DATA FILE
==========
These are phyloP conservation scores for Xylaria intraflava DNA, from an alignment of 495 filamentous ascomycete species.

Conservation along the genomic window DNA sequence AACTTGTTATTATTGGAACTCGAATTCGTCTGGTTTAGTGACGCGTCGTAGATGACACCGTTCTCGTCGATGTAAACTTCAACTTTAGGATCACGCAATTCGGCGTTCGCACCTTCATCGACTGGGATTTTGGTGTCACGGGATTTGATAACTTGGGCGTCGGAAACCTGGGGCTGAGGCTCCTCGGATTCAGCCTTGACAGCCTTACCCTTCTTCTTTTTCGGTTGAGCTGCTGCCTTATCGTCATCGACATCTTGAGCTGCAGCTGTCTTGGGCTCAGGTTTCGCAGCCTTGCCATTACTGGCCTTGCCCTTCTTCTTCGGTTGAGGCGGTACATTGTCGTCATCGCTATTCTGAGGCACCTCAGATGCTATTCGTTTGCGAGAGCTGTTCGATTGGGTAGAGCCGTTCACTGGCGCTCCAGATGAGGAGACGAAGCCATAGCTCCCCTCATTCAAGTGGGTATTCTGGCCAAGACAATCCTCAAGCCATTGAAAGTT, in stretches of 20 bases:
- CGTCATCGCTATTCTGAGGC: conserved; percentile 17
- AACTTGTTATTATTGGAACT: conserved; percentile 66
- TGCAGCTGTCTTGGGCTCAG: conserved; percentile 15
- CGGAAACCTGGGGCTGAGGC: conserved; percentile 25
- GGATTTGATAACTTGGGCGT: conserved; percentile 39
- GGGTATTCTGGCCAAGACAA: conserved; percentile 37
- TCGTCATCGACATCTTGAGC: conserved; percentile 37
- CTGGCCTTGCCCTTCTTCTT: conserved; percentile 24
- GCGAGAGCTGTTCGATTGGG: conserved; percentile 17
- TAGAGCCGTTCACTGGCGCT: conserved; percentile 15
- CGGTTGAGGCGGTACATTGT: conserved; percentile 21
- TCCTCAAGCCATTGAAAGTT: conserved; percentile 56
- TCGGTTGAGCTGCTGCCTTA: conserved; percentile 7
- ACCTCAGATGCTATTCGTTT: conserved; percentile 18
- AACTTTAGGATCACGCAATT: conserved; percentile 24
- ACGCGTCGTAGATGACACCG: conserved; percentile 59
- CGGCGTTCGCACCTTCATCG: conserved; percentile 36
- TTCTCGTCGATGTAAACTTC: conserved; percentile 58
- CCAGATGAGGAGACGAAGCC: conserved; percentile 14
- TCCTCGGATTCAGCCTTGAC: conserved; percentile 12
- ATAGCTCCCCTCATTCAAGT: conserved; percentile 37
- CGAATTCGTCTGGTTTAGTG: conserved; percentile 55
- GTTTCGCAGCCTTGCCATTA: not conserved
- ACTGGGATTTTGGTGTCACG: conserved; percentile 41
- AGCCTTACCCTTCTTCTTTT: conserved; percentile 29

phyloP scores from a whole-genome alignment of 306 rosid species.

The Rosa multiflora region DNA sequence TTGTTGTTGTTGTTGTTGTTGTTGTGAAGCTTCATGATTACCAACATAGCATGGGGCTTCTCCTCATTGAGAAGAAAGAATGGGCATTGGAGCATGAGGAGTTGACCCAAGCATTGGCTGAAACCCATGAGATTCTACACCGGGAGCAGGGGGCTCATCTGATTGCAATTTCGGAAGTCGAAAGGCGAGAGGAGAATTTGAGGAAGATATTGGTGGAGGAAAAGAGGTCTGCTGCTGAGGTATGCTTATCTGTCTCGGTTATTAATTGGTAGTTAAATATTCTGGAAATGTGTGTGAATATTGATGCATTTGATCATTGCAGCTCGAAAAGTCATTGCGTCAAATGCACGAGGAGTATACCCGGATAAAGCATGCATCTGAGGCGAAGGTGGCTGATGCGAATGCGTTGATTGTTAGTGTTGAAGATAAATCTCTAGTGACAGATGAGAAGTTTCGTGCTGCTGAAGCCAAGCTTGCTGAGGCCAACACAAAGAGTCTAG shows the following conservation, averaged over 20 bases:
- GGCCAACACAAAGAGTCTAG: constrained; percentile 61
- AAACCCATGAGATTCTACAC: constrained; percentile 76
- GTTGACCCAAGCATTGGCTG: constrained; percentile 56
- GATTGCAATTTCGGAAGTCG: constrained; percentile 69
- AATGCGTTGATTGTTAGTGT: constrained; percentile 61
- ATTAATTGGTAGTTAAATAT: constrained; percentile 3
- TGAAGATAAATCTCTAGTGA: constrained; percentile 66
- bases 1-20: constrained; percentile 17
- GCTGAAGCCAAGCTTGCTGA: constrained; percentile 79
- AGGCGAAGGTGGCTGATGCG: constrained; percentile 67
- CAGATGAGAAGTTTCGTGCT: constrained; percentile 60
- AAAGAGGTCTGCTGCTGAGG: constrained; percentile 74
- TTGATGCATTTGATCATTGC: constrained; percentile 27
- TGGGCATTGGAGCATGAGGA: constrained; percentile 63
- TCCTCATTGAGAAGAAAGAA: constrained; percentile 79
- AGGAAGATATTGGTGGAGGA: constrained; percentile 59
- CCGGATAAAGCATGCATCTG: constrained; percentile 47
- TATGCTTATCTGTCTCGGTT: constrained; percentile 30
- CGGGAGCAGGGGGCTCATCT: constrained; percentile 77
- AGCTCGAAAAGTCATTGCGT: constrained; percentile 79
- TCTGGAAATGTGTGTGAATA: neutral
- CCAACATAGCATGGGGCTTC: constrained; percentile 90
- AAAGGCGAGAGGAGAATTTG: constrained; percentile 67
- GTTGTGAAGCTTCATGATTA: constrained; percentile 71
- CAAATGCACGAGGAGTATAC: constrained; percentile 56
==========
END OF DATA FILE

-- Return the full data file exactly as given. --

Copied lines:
These are phyloP conservation scores for Xylaria intraflava DNA, from an alignment of 495 filamentous ascomycete species.

Conservation along the genomic window DNA sequence AACTTGTTATTATTGGAACTCGAATTCGTCTGGTTTAGTGACGCGTCGTAGATGACACCGTTCTCGTCGATGTAAACTTCAACTTTAGGATCACGCAATTCGGCGTTCGCACCTTCATCGACTGGGATTTTGGTGTCACGGGATTTGATAACTTGGGCGTCGGAAACCTGGGGCTGAGGCTCCTCGGATTCAGCCTTGACAGCCTTACCCTTCTTCTTTTTCGGTTGAGCTGCTGCCTTATCGTCATCGACATCTTGAGCTGCAGCTGTCTTGGGCTCAGGTTTCGCAGCCTTGCCATTACTGGCCTTGCCCTTCTTCTTCGGTTGAGGCGGTACATTGTCGTCATCGCTATTCTGAGGCACCTCAGATGCTATTCGTTTGCGAGAGCTGTTCGATTGGGTAGAGCCGTTCACTGGCGCTCCAGATGAGGAGACGAAGCCATAGCTCCCCTCATTCAAGTGGGTATTCTGGCCAAGACAATCCTCAAGCCATTGAAAGTT, in stretches of 20 bases:
- CGTCATCGCTATTCTGAGGC: conserved; percentile 17
- AACTTGTTATTATTGGAACT: conserved; percentile 66
- TGCAGCTGTCTTGGGCTCAG: conserved; percentile 15
- CGGAAACCTGGGGCTGAGGC: conserved; percentile 25
- GGATTTGATAACTTGGGCGT: conserved; percentile 39
- GGGTATTCTGGCCAAGACAA: conserved; percentile 37
- TCGTCATCGACATCTTGAGC: conserved; percentile 37
- CTGGCCTTGCCCTTCTTCTT: conserved; percentile 24
- GCGAGAGCTGTTCGATTGGG: conserved; percentile 17
- TAGAGCCGTTCACTGGCGCT: conserved; percentile 15
- CGGTTGAGGCGGTACATTGT: conserved; percentile 21
- TCCTCAAGCCATTGAAAGTT: conserved; percentile 56
- TCGGTTGAGCTGCTGCCTTA: conserved; percentile 7
- ACCTCAGATGCTATTCGTTT: conserved; percentile 18
- AACTTTAGGATCACGCAATT: conserved; percentile 24
- ACGCGTCGTAGATGACACCG: conserved; percentile 59
- CGGCGTTCGCACCTTCATCG: conserved; percentile 36
- TTCTCGTCGATGTAAACTTC: conserved; percentile 58
- CCAGATGAGGAGACGAAGCC: conserved; percentile 14
- TCCTCGGATTCAGCCTTGAC: conserved; percentile 12
- ATAGCTCCCCTCATTCAAGT: conserved; percentile 37
- CGAATTCGTCTGGTTTAGTG: conserved; percentile 55
- GTTTCGCAGCCTTGCCATTA: not conserved
- ACTGGGATTTTGGTGTCACG: conserved; percentile 41
- AGCCTTACCCTTCTTCTTTT: conserved; percentile 29

phyloP scores from a whole-genome alignment of 306 rosid species.

The Rosa multiflora region DNA sequence TTGTTGTTGTTGTTGTTGTTGTTGTGAAGCTTCATGATTACCAACATAGCATGGGGCTTCTCCTCATTGAGAAGAAAGAATGGGCATTGGAGCATGAGGAGTTGACCCAAGCATTGGCTGAAACCCATGAGATTCTACACCGGGAGCAGGGGGCTCATCTGATTGCAATTTCGGAAGTCGAAAGGCGAGAGGAGAATTTGAGGAAGATATTGGTGGAGGAAAAGAGGTCTGCTGCTGAGGTATGCTTATCTGTCTCGGTTATTAATTGGTAGTTAAATATTCTGGAAATGTGTGTGAATATTGATGCATTTGATCATTGCAGCTCGAAAAGTCATTGCGTCAAATGCACGAGGAGTATACCCGGATAAAGCATGCATCTGAGGCGAAGGTGGCTGATGCGAATGCGTTGATTGTTAGTGTTGAAGATAAATCTCTAGTGACAGATGAGAAGTTTCGTGCTGCTGAAGCCAAGCTTGCTGAGGCCAACACAAAGAGTCTAG shows the following conservation, averaged over 20 bases:
- GGCCAACACAAAGAGTCTAG: constrained; percentile 61
- AAACCCATGAGATTCTACAC: constrained; percentile 76
- GTTGACCCAAGCATTGGCTG: constrained; percentile 56
- GATTGCAATTTCGGAAGTCG: constrained; percentile 69
- AATGCGTTGATTGTTAGTGT: constrained; percentile 61
- ATTAATTGGTAGTTAAATAT: constrained; percentile 3
- TGAAGATAAATCTCTAGTGA: constrained; percentile 66
- bases 1-20: constrained; percentile 17
- GCTGAAGCCAAGCTTGCTGA: constrained; percentile 79
- AGGCGAAGGTGGCTGATGCG: constrained; percentile 67
- CAGATGAGAAGTTTCGTGCT: constrained; percentile 60
- AAAGAGGTCTGCTGCTGAGG: constrained; percentile 74
- TTGATGCATTTGATCATTGC: constrained; percentile 27
- TGGGCATTGGAGCATGAGGA: constrained; percentile 63
- TCCTCATTGAGAAGAAAGAA: constrained; percentile 79
- AGGAAGATATTGGTGGAGGA: constrained; percentile 59
- CCGGATAAAGCATGCATCTG: constrained; percentile 47
- TATGCTTATCTGTCTCGGTT: constrained; percentile 30
- CGGGAGCAGGGGGCTCATCT: constrained; percentile 77
- AGCTCGAAAAGTCATTGCGT: constrained; percentile 79
- TCTGGAAATGTGTGTGAATA: neutral
- CCAACATAGCATGGGGCTTC: constrained; percentile 90
- AAAGGCGAGAGGAGAATTTG: constrained; percentile 67
- GTTGTGAAGCTTCATGATTA: constrained; percentile 71
- CAAATGCACGAGGAGTATAC: constrained; percentile 56